Pandemic Phase 2 — Higher risk of human cases. An animal influenza virus circulating among domesticated or wild animals is known to have caused infection in humans, and is therefore considered a potential pandemic threat.
Pandemic Phase 3 — No or very limited human-to-human transmission. An animal or human-animal influenza reassortant virus has caused sporadic cases or small clusters of disease in people, but has not resulted in human-to-human transmission sufficient to sustain community-level outbreaks. Limited human-to-human transmission may occur under some circumstances, for example, when there is close contact between an infected person and an unprotected caregiver. However, limited transmission under such restricted circumstances does not indicate that the virus has gained the level of transmissibility among humans necessary to cause a pandemic.
Pandemic Phase 4 — Evidence of increased human-to-human transmission. Human-to-human transmission of an animal or human-animal influenza reassortant virus able to cause “community-level outbreaks.” The ability to cause sustained disease outbreaks in a community marks a significant upwards shift in the risk for a pandemic. Any country that suspects or has verified such an event should urgently consult with WHO so that the situation can be jointly assessed and a decision made by the affected country if implementation of a rapid pandemic containment operation is warranted. Phase 4 indicates a significant increase in risk of a pandemic.
Pandemic Phase 5 — Evidence of significant human-to-human transmission. Human-to-human spread of the virus into at least two countries in one WHO region (Figure 4). While most countries will not be affected at this stage, the declaration of Phase 5 is a strong signal that a pandemic is imminent and that the time to finalize the organization, communication, and implementation of the planned mitigation measures is short.
Pandemic Phase 6 — Efficient and sustained human-to-human transmission. The pandemic phase is characterized by community level outbreaks in at least one other country in a different WHO region in addition to the criteria defined in Phase 5. Designation of this phase will indicate that a global pandemic is under way. [Editor’s Note: According to these stated criteria, the pandemic phase has already reached pandemic phase 6 on April 30, 2009.]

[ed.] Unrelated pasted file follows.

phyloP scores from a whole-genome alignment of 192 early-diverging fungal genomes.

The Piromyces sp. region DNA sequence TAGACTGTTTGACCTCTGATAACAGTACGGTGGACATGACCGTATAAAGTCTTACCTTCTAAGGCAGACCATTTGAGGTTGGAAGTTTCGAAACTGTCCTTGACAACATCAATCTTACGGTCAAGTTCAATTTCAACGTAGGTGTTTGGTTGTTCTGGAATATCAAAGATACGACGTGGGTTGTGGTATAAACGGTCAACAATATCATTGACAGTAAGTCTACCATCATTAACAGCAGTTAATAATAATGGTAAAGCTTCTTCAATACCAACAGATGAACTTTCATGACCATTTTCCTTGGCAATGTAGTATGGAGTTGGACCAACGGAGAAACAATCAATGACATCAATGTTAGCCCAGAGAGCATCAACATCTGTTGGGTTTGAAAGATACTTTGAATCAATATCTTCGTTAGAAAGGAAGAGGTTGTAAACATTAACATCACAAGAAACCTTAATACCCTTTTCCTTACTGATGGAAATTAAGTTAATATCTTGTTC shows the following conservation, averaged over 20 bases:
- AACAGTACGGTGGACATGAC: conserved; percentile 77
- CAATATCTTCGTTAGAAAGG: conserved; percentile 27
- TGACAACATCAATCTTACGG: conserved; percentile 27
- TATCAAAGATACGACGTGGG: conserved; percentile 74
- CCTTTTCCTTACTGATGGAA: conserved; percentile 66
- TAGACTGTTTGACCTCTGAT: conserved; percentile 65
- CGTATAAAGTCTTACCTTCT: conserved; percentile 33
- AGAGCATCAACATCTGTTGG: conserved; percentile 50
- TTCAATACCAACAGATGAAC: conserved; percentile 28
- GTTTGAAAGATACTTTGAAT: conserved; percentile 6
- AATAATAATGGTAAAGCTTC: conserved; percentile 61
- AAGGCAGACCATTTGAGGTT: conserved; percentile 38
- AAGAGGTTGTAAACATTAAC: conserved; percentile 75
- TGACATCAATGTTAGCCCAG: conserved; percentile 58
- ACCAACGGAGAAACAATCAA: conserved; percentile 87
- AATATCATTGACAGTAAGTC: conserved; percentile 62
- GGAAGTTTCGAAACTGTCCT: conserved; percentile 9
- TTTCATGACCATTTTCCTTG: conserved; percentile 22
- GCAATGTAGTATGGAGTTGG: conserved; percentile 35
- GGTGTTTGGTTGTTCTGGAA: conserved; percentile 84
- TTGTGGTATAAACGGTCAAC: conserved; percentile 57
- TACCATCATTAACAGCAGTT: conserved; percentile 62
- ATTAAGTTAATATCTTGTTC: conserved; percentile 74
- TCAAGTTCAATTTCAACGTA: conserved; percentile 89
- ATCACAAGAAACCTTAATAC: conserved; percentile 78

Respirator — Refers to an N95 or higher filtering facepiece respirator certified by the U.S. National Institute for Occupational Safety and Health (NIOSH).
rRT-PCR Swine Flu Panel diagnostic test – A tool used to diagnose swine flu cases locally, thus speeding up the confirmation process.
Spanish Flu — Another name for the 1918 flu pandemic or La Gripe Espanola.
Swine Flu — Commonly used shorthand name for influenza A (H1N1) Symptoms — Body aches, fever, headaches, sore throat, body pain, chills and fatigue, and sometimes diarrhea and vomiting.
Tamiflu and Relenza — In response to the request from CDC, The U.S. Food and Drug Administration , in has issued Emergency Use Authorizations for the use of Relenza and Tamiflu antiviral products. Tamiflu has been stockpiled by Homeland Security in the US. For optimum efficacy, infected individuals should take it as early as possible. It lessens the symptoms but is not a cure for Swine Flu.
WHO — Located in Geneva, Switzerland, the World Health Organization, is the directing and coordinating authority for health within the United Nations system.